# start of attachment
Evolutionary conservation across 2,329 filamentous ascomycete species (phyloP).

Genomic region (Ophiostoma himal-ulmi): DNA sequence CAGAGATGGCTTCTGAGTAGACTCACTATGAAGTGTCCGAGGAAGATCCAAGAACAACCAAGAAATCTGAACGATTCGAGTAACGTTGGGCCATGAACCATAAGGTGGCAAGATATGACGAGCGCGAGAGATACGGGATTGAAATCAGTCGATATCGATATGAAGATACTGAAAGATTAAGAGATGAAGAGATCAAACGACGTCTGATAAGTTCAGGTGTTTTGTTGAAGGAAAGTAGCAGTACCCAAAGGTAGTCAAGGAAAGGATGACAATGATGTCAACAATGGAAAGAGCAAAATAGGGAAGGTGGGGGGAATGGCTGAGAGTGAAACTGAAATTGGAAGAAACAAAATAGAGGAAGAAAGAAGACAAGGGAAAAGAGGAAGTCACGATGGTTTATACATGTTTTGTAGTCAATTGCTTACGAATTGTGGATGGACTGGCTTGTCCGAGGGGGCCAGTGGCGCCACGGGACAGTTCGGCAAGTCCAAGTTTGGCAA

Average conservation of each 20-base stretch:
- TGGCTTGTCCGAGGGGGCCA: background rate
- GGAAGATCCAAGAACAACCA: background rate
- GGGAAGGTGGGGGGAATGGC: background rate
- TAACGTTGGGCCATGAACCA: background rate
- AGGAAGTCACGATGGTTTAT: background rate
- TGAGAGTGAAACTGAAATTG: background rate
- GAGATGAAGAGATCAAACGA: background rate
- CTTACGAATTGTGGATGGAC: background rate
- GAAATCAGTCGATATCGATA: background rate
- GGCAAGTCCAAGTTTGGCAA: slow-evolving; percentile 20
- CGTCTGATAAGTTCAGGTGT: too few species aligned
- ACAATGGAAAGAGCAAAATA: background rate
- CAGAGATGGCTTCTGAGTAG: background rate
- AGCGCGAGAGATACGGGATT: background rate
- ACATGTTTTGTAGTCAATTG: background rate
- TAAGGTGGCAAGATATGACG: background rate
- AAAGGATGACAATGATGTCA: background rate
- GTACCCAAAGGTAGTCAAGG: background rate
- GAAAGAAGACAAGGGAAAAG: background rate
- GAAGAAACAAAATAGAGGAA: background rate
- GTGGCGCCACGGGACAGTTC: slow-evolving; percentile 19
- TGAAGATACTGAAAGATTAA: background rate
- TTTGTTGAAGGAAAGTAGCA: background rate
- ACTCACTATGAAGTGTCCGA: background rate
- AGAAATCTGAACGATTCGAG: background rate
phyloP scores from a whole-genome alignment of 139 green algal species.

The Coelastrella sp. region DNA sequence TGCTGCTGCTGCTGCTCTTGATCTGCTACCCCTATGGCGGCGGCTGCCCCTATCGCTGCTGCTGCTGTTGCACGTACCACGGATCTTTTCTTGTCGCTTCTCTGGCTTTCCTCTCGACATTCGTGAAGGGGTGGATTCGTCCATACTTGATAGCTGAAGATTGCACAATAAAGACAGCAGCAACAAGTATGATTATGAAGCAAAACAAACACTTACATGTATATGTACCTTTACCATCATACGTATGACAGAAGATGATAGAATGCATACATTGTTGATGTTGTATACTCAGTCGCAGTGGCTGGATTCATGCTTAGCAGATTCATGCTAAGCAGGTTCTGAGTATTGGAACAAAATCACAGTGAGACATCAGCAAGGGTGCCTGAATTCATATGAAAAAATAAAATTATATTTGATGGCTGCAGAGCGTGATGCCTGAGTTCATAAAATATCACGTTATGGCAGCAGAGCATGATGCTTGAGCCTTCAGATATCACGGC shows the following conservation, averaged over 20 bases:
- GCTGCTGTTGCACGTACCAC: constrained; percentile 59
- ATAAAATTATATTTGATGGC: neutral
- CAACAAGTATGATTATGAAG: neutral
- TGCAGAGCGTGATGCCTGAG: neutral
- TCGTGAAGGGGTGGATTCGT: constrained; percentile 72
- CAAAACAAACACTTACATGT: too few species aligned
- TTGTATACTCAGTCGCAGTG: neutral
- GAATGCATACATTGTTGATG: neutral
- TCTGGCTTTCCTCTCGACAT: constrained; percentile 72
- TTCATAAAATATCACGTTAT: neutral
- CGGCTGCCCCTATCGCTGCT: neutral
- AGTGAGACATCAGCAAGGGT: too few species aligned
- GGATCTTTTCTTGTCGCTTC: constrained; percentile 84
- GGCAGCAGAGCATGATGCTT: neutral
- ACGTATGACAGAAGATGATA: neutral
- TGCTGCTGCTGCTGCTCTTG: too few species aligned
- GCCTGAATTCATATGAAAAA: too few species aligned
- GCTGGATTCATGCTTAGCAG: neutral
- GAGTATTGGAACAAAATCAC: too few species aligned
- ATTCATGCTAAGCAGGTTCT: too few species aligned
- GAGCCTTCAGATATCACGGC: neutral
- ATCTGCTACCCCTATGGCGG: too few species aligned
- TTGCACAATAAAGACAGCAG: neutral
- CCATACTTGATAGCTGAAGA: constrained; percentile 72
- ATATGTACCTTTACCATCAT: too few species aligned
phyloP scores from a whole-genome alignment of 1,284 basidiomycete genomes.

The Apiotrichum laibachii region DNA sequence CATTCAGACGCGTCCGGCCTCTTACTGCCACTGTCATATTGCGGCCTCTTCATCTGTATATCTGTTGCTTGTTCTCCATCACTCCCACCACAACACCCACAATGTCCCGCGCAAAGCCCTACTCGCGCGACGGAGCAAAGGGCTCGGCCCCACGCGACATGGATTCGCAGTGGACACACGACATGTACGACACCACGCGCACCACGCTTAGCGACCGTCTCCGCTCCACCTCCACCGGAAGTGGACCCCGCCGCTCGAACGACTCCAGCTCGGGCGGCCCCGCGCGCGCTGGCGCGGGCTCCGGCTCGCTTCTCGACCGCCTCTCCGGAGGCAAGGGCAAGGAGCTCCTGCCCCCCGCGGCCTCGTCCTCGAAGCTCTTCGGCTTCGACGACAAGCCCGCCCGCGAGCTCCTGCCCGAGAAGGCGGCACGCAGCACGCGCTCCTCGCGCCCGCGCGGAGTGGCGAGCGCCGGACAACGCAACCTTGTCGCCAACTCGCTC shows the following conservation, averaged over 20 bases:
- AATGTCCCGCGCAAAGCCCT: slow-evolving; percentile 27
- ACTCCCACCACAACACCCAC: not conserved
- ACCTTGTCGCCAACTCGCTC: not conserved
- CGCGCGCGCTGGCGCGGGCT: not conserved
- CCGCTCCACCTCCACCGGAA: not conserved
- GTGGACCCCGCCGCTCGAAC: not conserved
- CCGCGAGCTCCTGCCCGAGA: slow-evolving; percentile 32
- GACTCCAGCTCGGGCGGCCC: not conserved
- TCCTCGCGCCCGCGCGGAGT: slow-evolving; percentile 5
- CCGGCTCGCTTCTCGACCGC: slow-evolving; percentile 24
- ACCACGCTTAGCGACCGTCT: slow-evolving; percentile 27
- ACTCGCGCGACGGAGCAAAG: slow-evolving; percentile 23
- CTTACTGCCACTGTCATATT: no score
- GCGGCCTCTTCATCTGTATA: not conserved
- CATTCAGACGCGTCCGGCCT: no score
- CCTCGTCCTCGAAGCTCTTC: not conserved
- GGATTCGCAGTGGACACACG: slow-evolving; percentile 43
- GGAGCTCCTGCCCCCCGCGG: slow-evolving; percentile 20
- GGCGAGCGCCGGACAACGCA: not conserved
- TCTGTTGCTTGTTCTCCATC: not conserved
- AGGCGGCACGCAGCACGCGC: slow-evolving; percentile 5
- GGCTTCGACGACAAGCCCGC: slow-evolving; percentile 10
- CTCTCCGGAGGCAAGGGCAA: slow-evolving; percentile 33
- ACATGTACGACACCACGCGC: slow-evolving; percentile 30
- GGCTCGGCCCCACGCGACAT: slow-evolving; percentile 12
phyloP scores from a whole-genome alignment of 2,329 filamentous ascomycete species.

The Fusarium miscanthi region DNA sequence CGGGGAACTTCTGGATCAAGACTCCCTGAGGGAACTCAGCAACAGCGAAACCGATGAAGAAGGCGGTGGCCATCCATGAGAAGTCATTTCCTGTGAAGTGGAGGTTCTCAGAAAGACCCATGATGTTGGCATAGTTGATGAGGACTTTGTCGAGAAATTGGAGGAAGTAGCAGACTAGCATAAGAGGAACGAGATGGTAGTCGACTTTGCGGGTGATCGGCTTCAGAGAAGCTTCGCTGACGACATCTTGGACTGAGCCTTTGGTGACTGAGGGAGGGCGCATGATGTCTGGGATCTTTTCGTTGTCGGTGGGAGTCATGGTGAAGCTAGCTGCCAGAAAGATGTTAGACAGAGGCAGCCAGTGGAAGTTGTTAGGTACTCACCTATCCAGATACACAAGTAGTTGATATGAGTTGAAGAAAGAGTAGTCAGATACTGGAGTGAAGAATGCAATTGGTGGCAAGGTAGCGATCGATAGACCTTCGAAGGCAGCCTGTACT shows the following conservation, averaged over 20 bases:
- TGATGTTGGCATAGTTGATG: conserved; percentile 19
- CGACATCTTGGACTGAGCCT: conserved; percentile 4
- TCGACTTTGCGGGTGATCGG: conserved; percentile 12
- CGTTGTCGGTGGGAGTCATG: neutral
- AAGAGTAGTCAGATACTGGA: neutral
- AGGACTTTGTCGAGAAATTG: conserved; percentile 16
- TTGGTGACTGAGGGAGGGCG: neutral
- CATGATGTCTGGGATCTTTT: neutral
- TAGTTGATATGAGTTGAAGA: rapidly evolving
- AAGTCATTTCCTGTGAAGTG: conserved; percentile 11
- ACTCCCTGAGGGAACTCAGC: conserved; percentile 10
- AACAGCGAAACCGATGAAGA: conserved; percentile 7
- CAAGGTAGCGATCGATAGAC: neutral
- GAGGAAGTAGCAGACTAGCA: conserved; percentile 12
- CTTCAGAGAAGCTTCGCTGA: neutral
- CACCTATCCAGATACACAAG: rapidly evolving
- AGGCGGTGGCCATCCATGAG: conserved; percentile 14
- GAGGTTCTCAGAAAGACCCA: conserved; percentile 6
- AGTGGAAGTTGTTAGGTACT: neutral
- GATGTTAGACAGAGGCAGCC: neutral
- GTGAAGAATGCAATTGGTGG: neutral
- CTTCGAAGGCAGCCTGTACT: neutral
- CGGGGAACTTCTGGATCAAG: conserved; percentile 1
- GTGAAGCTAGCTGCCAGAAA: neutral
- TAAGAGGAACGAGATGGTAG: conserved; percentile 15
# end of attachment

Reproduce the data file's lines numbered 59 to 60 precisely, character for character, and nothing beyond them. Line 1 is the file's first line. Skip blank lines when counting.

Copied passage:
- ACTCCCACCACAACACCCAC: not conserved
- ACCTTGTCGCCAACTCGCTC: not conserved